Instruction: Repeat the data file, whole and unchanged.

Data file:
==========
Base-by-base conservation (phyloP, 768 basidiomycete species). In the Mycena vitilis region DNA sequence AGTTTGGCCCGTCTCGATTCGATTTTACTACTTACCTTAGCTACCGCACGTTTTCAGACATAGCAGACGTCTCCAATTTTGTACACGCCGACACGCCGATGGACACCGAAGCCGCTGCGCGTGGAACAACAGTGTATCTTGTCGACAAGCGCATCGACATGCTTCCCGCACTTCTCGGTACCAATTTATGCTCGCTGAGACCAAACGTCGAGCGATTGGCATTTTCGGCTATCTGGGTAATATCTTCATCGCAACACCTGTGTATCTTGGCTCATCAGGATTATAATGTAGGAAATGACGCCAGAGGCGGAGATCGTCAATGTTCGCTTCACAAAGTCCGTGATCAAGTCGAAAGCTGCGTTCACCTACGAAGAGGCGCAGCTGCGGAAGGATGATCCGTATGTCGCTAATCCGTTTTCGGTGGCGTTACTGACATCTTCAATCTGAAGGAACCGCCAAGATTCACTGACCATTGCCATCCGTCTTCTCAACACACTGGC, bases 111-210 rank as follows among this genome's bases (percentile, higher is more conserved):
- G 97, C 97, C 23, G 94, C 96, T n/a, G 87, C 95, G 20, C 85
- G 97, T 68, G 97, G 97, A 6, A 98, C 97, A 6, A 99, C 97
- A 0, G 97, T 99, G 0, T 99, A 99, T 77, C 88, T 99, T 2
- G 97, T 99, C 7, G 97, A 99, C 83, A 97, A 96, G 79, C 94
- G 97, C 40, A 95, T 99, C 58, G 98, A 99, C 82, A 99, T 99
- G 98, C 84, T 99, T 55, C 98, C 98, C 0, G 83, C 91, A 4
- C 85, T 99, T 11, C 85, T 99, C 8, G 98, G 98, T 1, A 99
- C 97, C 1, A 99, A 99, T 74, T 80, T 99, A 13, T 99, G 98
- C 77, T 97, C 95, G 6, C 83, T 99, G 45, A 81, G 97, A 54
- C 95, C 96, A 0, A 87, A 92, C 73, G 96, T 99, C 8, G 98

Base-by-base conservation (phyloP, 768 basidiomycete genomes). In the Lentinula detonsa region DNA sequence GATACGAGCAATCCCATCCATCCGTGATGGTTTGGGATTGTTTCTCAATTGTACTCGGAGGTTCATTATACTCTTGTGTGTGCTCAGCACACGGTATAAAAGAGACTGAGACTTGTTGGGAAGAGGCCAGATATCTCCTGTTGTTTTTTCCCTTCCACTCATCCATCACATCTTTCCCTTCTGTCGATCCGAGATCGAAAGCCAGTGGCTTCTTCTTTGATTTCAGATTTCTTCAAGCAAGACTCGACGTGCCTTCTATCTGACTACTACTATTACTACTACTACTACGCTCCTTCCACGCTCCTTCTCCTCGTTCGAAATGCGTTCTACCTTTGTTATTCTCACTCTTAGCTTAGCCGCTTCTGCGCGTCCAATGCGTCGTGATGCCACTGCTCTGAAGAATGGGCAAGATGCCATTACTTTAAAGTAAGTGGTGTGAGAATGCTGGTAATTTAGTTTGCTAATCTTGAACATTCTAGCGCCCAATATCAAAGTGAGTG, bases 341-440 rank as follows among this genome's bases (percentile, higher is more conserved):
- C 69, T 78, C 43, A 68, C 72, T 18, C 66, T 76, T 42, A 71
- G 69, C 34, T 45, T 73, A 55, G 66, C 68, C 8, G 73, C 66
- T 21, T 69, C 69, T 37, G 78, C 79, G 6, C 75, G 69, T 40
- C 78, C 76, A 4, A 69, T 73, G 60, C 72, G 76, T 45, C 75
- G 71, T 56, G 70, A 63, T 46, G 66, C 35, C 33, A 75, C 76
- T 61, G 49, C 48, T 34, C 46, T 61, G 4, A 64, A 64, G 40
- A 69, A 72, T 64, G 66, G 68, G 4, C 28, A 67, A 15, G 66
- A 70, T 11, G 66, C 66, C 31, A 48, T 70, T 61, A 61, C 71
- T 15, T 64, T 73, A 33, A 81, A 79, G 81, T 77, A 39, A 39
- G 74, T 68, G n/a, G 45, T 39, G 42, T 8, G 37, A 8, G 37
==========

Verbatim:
Base-by-base conservation (phyloP, 768 basidiomycete species). In the Mycena vitilis region DNA sequence AGTTTGGCCCGTCTCGATTCGATTTTACTACTTACCTTAGCTACCGCACGTTTTCAGACATAGCAGACGTCTCCAATTTTGTACACGCCGACACGCCGATGGACACCGAAGCCGCTGCGCGTGGAACAACAGTGTATCTTGTCGACAAGCGCATCGACATGCTTCCCGCACTTCTCGGTACCAATTTATGCTCGCTGAGACCAAACGTCGAGCGATTGGCATTTTCGGCTATCTGGGTAATATCTTCATCGCAACACCTGTGTATCTTGGCTCATCAGGATTATAATGTAGGAAATGACGCCAGAGGCGGAGATCGTCAATGTTCGCTTCACAAAGTCCGTGATCAAGTCGAAAGCTGCGTTCACCTACGAAGAGGCGCAGCTGCGGAAGGATGATCCGTATGTCGCTAATCCGTTTTCGGTGGCGTTACTGACATCTTCAATCTGAAGGAACCGCCAAGATTCACTGACCATTGCCATCCGTCTTCTCAACACACTGGC, bases 111-210 rank as follows among this genome's bases (percentile, higher is more conserved):
- G 97, C 97, C 23, G 94, C 96, T n/a, G 87, C 95, G 20, C 85
- G 97, T 68, G 97, G 97, A 6, A 98, C 97, A 6, A 99, C 97
- A 0, G 97, T 99, G 0, T 99, A 99, T 77, C 88, T 99, T 2
- G 97, T 99, C 7, G 97, A 99, C 83, A 97, A 96, G 79, C 94
- G 97, C 40, A 95, T 99, C 58, G 98, A 99, C 82, A 99, T 99
- G 98, C 84, T 99, T 55, C 98, C 98, C 0, G 83, C 91, A 4
- C 85, T 99, T 11, C 85, T 99, C 8, G 98, G 98, T 1, A 99
- C 97, C 1, A 99, A 99, T 74, T 80, T 99, A 13, T 99, G 98
- C 77, T 97, C 95, G 6, C 83, T 99, G 45, A 81, G 97, A 54
- C 95, C 96, A 0, A 87, A 92, C 73, G 96, T 99, C 8, G 98

Base-by-base conservation (phyloP, 768 basidiomycete genomes). In the Lentinula detonsa region DNA sequence GATACGAGCAATCCCATCCATCCGTGATGGTTTGGGATTGTTTCTCAATTGTACTCGGAGGTTCATTATACTCTTGTGTGTGCTCAGCACACGGTATAAAAGAGACTGAGACTTGTTGGGAAGAGGCCAGATATCTCCTGTTGTTTTTTCCCTTCCACTCATCCATCACATCTTTCCCTTCTGTCGATCCGAGATCGAAAGCCAGTGGCTTCTTCTTTGATTTCAGATTTCTTCAAGCAAGACTCGACGTGCCTTCTATCTGACTACTACTATTACTACTACTACTACGCTCCTTCCACGCTCCTTCTCCTCGTTCGAAATGCGTTCTACCTTTGTTATTCTCACTCTTAGCTTAGCCGCTTCTGCGCGTCCAATGCGTCGTGATGCCACTGCTCTGAAGAATGGGCAAGATGCCATTACTTTAAAGTAAGTGGTGTGAGAATGCTGGTAATTTAGTTTGCTAATCTTGAACATTCTAGCGCCCAATATCAAAGTGAGTG, bases 341-440 rank as follows among this genome's bases (percentile, higher is more conserved):
- C 69, T 78, C 43, A 68, C 72, T 18, C 66, T 76, T 42, A 71
- G 69, C 34, T 45, T 73, A 55, G 66, C 68, C 8, G 73, C 66
- T 21, T 69, C 69, T 37, G 78, C 79, G 6, C 75, G 69, T 40
- C 78, C 76, A 4, A 69, T 73, G 60, C 72, G 76, T 45, C 75
- G 71, T 56, G 70, A 63, T 46, G 66, C 35, C 33, A 75, C 76
- T 61, G 49, C 48, T 34, C 46, T 61, G 4, A 64, A 64, G 40
- A 69, A 72, T 64, G 66, G 68, G 4, C 28, A 67, A 15, G 66
- A 70, T 11, G 66, C 66, C 31, A 48, T 70, T 61, A 61, C 71
- T 15, T 64, T 73, A 33, A 81, A 79, G 81, T 77, A 39, A 39
- G 74, T 68, G n/a, G 45, T 39, G 42, T 8, G 37, A 8, G 37